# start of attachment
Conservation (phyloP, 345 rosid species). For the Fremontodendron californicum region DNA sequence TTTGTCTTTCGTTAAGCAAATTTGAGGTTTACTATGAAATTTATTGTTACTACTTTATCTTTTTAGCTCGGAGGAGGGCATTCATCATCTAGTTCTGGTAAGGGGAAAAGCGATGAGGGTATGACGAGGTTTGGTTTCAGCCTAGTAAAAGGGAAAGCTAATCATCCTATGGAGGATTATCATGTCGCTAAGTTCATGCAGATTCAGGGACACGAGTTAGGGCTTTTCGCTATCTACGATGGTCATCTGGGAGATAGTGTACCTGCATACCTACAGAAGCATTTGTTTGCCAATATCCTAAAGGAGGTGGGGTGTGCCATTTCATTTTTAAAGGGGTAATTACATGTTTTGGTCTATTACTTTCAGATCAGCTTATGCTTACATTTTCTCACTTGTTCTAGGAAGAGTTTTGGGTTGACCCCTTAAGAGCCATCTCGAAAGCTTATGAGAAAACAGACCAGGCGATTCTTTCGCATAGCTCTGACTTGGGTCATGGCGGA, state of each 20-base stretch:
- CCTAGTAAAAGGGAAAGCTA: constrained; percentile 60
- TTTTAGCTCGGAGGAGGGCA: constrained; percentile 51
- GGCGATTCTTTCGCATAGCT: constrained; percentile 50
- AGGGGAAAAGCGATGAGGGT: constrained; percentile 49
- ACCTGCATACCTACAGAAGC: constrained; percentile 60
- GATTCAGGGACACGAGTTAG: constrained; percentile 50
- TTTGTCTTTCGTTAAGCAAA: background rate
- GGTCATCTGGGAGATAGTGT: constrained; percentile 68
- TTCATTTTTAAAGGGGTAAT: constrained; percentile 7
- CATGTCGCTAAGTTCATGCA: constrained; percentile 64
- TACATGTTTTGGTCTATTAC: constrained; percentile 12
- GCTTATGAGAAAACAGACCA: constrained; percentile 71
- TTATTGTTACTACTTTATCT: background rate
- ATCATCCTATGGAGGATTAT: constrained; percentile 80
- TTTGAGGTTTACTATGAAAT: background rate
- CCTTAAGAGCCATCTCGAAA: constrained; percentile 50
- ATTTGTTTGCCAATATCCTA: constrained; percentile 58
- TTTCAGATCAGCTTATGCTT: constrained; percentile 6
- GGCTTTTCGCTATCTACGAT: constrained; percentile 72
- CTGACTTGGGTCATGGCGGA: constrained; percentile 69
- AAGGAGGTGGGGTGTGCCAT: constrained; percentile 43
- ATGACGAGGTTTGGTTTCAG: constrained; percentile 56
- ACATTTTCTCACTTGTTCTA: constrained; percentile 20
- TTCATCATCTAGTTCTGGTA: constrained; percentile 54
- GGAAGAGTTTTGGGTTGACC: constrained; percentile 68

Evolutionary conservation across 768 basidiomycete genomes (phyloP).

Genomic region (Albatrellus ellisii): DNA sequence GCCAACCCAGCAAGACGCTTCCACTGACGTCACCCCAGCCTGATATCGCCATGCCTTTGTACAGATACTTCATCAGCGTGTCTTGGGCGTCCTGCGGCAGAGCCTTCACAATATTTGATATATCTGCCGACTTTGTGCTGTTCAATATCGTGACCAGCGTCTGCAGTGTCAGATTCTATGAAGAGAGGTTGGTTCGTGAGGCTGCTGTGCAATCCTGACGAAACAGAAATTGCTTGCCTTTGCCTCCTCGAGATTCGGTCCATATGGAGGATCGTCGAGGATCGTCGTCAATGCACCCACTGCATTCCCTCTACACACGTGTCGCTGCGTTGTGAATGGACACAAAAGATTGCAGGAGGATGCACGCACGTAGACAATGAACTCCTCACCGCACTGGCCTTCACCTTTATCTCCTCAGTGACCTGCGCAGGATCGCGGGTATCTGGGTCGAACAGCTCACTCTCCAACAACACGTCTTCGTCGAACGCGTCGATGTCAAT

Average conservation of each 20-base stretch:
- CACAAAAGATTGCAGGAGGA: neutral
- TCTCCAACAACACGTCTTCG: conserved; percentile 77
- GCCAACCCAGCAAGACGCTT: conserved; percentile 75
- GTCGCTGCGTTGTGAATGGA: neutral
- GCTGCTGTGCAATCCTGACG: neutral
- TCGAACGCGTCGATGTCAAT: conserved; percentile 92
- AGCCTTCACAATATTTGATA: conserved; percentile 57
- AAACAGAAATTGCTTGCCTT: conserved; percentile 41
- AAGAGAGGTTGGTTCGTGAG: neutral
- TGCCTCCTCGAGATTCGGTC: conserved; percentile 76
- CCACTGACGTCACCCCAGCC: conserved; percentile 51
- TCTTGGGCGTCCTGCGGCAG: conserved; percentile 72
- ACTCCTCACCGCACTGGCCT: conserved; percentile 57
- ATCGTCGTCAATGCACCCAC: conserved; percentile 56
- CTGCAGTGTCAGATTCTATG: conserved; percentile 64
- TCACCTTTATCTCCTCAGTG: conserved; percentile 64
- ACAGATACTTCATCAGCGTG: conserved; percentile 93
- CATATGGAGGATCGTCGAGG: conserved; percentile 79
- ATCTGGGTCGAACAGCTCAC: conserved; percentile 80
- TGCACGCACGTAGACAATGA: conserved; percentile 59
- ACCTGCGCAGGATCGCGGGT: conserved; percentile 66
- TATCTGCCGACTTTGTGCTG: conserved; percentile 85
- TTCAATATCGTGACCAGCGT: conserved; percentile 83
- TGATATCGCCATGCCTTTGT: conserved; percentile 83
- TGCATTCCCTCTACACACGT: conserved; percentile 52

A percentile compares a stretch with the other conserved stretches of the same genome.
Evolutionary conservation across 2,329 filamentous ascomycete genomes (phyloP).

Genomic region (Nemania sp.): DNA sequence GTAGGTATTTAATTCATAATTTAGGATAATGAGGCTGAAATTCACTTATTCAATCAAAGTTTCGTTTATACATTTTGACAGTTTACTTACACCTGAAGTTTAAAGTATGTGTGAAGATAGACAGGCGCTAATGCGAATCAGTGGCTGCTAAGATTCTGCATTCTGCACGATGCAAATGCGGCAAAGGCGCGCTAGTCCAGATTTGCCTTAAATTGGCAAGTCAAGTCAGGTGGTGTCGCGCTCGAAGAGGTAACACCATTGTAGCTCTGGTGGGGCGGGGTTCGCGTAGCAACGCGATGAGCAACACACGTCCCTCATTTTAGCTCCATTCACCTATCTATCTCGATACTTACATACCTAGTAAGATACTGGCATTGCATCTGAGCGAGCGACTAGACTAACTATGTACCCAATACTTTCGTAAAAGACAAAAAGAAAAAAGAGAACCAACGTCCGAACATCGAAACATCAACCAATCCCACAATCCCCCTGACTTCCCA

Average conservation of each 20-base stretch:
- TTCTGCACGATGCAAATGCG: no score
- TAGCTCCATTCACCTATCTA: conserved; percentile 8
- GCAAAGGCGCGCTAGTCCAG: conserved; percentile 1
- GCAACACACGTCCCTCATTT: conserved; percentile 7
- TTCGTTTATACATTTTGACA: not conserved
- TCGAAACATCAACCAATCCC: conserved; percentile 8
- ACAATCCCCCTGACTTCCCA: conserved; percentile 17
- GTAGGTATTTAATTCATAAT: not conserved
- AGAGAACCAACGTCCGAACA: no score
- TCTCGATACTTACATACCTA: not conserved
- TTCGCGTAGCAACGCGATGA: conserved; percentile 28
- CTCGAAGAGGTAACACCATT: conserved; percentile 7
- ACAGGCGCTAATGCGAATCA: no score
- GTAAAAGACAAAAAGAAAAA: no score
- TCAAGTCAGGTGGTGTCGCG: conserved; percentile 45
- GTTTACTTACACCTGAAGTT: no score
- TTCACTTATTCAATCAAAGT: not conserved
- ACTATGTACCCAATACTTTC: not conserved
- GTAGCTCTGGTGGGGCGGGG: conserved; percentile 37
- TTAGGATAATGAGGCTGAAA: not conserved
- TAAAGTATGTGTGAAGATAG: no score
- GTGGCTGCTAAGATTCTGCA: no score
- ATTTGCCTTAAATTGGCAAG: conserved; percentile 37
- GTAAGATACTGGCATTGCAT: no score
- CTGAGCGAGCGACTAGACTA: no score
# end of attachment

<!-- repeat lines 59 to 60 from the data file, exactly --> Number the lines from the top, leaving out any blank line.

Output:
- TTCTGCACGATGCAAATGCG: no score
- TAGCTCCATTCACCTATCTA: conserved; percentile 8